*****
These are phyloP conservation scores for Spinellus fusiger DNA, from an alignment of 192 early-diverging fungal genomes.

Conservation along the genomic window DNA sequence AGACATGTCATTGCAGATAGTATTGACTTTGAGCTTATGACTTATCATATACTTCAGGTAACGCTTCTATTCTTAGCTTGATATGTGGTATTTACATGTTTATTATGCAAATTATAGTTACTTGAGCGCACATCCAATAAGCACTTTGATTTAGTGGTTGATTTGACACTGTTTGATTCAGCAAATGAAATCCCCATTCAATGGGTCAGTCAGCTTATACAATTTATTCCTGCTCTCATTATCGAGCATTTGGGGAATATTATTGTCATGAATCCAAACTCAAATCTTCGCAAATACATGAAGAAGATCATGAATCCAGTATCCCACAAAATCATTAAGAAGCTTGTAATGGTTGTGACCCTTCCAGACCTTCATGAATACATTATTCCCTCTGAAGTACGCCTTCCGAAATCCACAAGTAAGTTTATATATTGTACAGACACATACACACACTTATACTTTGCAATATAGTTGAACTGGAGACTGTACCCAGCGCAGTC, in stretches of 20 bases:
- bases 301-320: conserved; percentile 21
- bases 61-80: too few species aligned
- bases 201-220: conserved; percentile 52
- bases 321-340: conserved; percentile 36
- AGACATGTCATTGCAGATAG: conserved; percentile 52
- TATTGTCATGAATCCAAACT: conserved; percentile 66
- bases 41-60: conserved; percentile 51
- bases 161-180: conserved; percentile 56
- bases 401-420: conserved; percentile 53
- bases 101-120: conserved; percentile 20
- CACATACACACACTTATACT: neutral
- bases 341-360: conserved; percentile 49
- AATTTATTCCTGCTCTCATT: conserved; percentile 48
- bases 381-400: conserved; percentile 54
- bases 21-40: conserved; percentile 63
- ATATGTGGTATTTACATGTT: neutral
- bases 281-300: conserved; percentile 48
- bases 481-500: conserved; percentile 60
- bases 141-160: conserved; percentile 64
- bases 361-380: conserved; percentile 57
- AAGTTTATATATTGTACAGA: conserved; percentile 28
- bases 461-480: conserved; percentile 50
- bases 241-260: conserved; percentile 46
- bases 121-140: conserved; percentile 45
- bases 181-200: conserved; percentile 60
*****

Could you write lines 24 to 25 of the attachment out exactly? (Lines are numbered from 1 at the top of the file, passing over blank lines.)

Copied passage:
- bases 461-480: conserved; percentile 50
- bases 241-260: conserved; percentile 46